I’m off!! #3
I’m off!! No way back now. I will not lie about the fact that I had almost no sleep last night. Crazy idea. Anyway, I’m not complaining – it was my own decision. Time to arrange a few last things for my website that goes online the same day of my departure, and then off to Germany. Let the adventure begin! Here I will meet a travel buddy. Patrick will travel with me for the first 2 weeks to the Amman, the capital of Jordan. When I arrive at Düsseldorf airport I think for a moment that I am hallucinating when I look behind me from the strictly arranged check-in row and suddenly see a bunch of familiar heads turn up. These legends have secretly organized a moment of goodbye. How awesome! Then you know that they are real friends! With 1.5 hour delay and a pokerface at boarding (because I take my 15kg backpack with me as hand luggage and pretend it feels like the allowed 8kg) we’re finally off. Together with an old drunk Israeli who several times tries to shoot us with an invisible rifle. Maybe just a ‘different’ way of greeting or something?
``Arriving at Düsseldorf airport, for a moment I think I'm hallucinating.``
“If there’s a doctor on this flight, please report immediately”..Aight, everyone is awake again when the light goes on because a man has become unwell and is lying in the middle of the aisle. Luckily he is doing well after a while and the plane make ground at Tel Aviv. Because of the Sabbath, there is no public transport, so we sqeeze ourselves in a taxi to Ofir’s apartment. Ofir and Patrick got to know each other 4 years ago during a trip through India, always good to keep international contacts. Ofir immediately grabs a beer from the fridge. It is 04:30. Ofir is a hero.
``Ofir immediately grabs beer from the fridge. It's 04:30. Ofir is a hero``
Dear God! Tel Aviv is expensive! 6 euros for the cheapest beer, 3 euros for a small bottle of water -and that in the supermarkets! Let’s not talk about prices in restaurants and bars. Okay; with the exception of Happy Hour. Then there will be a 40% discount, but that price will still be 200% too expensive. However, let’s be healthy… a walk to Jaffa at about 6km distance. That makes me happy! Numerous old narrow alleys, beautifully lit, which brings you directly into old spheres. Classic!! Besides charming restaurants and nightlife there is unfortunately not much to do. To participate Tel Aviv’s nightlife you will have to bring at least a few hundred euros – so back to Ofir, enough for the first day. Besides, there’s been a sudden storm. According to Google: Bus 18. The bus driver of bus 18 thinks that he’s driving in bus 10 and shows us the door after one stop. The driver of the real bus 10 indicates that we have to take bus X, and the driver of bus X indicates that we have to change to other bus X a couple of stops later and SHALL let us know which stop we have to get off. Yeah … he didn’t. What a day. Taxi please!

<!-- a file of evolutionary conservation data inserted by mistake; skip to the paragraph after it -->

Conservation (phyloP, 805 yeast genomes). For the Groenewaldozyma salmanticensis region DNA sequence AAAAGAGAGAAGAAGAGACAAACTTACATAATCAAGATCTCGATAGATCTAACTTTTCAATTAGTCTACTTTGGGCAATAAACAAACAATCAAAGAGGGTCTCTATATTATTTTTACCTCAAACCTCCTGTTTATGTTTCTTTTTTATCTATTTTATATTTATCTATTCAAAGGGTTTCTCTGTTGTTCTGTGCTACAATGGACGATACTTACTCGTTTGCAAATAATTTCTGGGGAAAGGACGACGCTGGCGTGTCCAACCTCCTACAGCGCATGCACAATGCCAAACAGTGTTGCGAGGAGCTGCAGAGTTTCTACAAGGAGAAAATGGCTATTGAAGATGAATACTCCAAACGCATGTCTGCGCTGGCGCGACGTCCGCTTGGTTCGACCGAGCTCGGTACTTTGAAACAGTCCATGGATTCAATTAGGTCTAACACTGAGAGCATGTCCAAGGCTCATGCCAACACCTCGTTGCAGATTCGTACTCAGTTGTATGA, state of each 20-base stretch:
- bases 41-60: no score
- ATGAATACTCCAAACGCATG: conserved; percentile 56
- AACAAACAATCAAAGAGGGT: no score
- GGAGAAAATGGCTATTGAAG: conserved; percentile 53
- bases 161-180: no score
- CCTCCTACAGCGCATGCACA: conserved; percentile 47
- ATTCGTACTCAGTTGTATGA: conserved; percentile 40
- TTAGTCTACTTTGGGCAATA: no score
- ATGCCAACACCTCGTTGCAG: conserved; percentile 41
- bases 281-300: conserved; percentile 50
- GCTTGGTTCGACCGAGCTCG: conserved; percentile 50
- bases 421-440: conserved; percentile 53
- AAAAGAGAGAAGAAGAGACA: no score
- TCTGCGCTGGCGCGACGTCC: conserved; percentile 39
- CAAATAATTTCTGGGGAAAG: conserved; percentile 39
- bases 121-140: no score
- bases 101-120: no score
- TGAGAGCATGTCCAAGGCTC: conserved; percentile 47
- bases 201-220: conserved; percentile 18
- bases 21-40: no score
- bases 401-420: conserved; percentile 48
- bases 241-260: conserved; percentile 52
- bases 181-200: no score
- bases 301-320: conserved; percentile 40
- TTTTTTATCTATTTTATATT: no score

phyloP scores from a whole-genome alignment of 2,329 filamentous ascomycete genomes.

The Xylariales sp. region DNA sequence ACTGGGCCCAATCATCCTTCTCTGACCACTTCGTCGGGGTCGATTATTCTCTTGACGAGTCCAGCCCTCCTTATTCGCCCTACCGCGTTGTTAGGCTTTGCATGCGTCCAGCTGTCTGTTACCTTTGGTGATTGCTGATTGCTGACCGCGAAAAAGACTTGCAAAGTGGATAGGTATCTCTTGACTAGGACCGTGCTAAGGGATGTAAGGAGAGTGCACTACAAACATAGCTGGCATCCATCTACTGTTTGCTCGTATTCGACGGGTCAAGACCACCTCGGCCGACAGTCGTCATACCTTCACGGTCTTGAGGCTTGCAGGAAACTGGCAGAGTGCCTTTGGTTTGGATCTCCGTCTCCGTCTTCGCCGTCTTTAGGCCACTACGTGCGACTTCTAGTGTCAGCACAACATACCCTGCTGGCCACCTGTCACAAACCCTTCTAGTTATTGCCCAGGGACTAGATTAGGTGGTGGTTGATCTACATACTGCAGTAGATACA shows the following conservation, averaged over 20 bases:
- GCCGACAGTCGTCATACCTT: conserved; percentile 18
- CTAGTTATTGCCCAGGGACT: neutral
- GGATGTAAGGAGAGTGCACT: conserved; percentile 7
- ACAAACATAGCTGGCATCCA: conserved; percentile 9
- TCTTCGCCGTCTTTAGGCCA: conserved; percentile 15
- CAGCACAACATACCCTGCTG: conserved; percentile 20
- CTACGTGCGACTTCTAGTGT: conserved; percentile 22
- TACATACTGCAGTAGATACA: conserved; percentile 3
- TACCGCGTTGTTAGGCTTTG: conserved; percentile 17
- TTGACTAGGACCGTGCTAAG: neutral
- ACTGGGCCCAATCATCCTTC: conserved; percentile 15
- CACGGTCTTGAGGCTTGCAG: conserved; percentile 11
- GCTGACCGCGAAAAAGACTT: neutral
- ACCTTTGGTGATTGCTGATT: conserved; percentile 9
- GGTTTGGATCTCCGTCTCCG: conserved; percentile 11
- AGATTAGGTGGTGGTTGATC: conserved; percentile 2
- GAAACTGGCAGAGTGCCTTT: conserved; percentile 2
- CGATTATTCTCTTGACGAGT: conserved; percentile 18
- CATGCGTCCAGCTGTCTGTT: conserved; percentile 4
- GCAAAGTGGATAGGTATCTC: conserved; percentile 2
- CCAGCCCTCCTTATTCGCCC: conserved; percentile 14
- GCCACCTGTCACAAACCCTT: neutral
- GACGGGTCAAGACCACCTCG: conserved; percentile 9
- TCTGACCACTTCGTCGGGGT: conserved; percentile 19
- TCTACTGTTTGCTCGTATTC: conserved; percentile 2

- let the frustration be the fuel to your fire -
After a nice run along the boulevard, together with half the city, which all seems to be doing sports, it’s time for the highlight of the day. Carmel market; a busy local market. Polite as we are we also give the other highlights (such as a mediocre fountain) a chance to convince us.. Yeah… next to the white beach, some markets and so the nightlife, the city just doesn’t have much to do within our interests. Great city if you want to tan all day but that is not our thing at all. We decide to move to Jerusalem that day and less than an hour later we feel (according to many) holy grounds under our feet.